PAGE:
To the Editor

September 11, 2012

By Contributor

Plastic bag ban

Start saving bags now to plan ahead

Folks, sometime in the future you will pay 5 cents for a paper bag and there will not be any grocery plastic bags. So if you have been using the paper/plastic bags for things around your household, then here is a plan. Just do not use your own bags at the grocery store, just get the free paper bags one week and plastic bags the alternate week, for groceries.

Then, just warehouse them until next spring, went the Issaquah City Council bag ban and paper bag charge comes into effect. We place a paper bag inside a plastic bag and put foodstuffs and paper items stained with foodstuffs into the bags. Then, place a full paper bag into the yard waste container and recycle the plastic bags in the recycle bin.

Maybe after elections have taken place, common sense will allow the bag ban to be reversed. Hopefully before your “plan ahead” bags have been used up.

Ken Sessler



Firearms business

Only residences should be in  residential neighborhoods

I am writing about the proposed home business permit for Bigg Dogg Firearms in the Olde Town neighborhood.

From comments that I have heard, it’s easy for all concerned to get out their own copy of the Constitution and parade around the first, second, third or whatever amendment to the Bill of Rights, but then we get the attorneys involved, the NRA, the ACLU and pretty soon we’re not in Issaquah anymore.

Here are the facts:

The neighborhood where the planned retail business will be sited is listed in city records as single family–duplex (SF-D). Section 18.06.100 of the Issaquah Municipal code states that:

“The primary purpose of this district is to provide for single-family dwelling units, and senior housing, in established single family neighborhoods which are in close proximity to urban services.” [IMC 18.06.100 E]

Nowhere in the scope of that ordinance are the words, “retail business.”

Section 18.07.470–A — Home occupations is also applicable in this discussion as this section does allow for conducting a permitted business within a dwelling, “as long as the home occupation is consistent with the existing character of the surrounding neighborhood as defined by the approval criteria.” [18.07.470-A]

Again, nowhere in there are the words “retail business.”

Now, take away the guns and have it be pretty ponies and unicorns — do you want that traffic and retail stuff for pretty ponies and unicorns happening next to your home? What about future expansion when the business expands and becomes a dry goods store — soon, there’s a Walmart in your residential neighborhood. We have retail zones in Issaquah, and they are not where people live.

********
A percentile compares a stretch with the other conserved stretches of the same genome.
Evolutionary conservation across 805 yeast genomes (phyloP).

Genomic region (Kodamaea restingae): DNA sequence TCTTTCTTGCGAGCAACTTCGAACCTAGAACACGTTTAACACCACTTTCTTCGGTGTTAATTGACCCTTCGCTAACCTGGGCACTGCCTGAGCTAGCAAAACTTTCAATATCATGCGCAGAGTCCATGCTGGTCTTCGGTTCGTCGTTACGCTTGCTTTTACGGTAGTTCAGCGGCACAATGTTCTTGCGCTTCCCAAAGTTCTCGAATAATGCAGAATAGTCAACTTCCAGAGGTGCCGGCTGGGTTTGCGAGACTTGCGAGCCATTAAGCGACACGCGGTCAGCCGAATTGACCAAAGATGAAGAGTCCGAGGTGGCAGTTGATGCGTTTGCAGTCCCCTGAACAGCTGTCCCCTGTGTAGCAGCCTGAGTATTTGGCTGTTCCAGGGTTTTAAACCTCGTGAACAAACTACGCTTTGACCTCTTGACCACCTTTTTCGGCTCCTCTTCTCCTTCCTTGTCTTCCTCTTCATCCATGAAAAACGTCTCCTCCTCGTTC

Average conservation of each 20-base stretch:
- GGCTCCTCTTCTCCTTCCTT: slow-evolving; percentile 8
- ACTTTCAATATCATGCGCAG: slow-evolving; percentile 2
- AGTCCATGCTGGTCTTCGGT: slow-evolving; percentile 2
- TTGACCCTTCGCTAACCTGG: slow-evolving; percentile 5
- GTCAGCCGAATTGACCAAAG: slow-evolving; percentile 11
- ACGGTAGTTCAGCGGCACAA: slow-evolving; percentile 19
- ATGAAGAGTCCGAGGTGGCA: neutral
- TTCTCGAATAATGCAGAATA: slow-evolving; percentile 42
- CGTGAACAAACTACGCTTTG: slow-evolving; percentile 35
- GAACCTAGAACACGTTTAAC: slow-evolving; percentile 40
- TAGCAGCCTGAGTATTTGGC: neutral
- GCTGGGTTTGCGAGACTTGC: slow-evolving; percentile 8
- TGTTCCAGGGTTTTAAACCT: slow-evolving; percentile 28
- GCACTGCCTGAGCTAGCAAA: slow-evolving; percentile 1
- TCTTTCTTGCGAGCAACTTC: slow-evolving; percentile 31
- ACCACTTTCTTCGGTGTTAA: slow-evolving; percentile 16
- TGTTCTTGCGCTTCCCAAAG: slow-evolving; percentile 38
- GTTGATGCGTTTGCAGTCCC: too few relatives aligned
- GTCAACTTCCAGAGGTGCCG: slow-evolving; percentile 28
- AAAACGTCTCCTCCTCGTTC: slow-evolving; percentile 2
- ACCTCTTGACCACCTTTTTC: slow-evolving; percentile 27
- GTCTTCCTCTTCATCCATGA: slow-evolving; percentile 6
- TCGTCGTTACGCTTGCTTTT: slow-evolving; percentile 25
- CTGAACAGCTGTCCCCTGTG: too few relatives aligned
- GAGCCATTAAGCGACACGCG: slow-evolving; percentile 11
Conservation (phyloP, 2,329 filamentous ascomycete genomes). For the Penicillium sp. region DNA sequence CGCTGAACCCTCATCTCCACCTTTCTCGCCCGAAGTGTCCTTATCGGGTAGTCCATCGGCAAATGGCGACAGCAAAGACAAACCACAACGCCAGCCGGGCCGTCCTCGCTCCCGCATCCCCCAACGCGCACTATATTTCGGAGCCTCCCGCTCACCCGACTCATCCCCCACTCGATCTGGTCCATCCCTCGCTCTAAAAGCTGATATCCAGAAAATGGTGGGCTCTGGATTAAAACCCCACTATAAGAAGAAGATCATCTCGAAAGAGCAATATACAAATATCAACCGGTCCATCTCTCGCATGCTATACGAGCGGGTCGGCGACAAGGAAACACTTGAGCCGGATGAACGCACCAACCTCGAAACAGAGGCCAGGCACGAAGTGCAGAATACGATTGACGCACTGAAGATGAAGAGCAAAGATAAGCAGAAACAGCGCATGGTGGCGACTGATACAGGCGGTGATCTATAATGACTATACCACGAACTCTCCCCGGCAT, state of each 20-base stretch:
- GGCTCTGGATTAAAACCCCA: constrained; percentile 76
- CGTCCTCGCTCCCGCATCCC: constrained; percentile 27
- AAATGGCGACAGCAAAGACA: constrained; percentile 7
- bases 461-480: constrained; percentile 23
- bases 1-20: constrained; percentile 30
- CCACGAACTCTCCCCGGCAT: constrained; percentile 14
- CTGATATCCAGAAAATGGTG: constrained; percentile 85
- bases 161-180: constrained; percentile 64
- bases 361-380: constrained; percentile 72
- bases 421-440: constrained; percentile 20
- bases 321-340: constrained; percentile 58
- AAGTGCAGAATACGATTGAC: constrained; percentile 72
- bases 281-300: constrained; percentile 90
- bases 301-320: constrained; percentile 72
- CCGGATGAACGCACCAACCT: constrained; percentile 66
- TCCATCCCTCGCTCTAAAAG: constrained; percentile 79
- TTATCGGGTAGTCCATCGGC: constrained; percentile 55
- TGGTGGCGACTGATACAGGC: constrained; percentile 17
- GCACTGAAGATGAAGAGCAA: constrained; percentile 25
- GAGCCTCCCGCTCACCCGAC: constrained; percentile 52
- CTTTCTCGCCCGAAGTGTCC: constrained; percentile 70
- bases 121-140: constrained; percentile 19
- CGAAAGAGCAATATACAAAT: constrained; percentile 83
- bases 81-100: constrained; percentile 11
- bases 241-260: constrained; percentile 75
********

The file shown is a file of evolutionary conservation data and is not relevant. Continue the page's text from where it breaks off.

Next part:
This issue should not be about guns — it should be about zoning and following the rules — that is what our Constitution and Bill of Rights are about.

Bryan Weinstein


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3 Responses to “To the Editor”

  1. Doug on September 12th, 2012 12:08 am

    Mr. Weinstein is wrong on all counts.

    A. There is a church in the neighborhood so there apparently are exceptions to the rules.

    B. The Constitution and Bill of Rights are rules for the federal government to follow, not the people. The few rights you have left are in spite of the Bill of Rights, not because of it.

    C. People do live in retail areas.. Ever notice those apartments on Front St. N.?

    D. Unless the ordinance specifically excludes a “retail business” they are allowed. The ordinance also uses the word “primary”. In layman’s terms that means mostly. It is not an absolute.

    An at-home business is not the same as opening a store. I don’t believe Mr. Marinos plans include putting up a large sign with the name of his business and hours of operation, building parking stalls or anything else that a typical retail business would have.

  2. HomeSchooled on September 17th, 2012 8:18 am

    Doug – you did what Mr. Weinstien said we didn’t need to do. But you are also incorrect:
    a – the church is on sunset – it’s a different zone
    b – ask Paul Ascherl about 1st amendments – and why Issaquah is also subject to the us constituation and bill of rights
    c – front street is a different zone thta allows for those residences to be there
    d – let’s agree to disagree depending on which dictionary you use.

    speaking of dictionary – the definition of “store” do not include having a sign and parking stalls so i guess there are plenty of non stores in issaquah as well.


  3. Doug on September 17th, 2012 11:48 am


    The church I was referring to is on Darst, which may or may not be in the zone Mr. Weinstein was referring to.

    Paul Ascherl proves my point. The Constitution and Bill of Rights puts limits on government, not individuals. .

    What is the difference between an area zoned for business that allows residences and an area zoned for residences that allows businesses besides the word “primarily”

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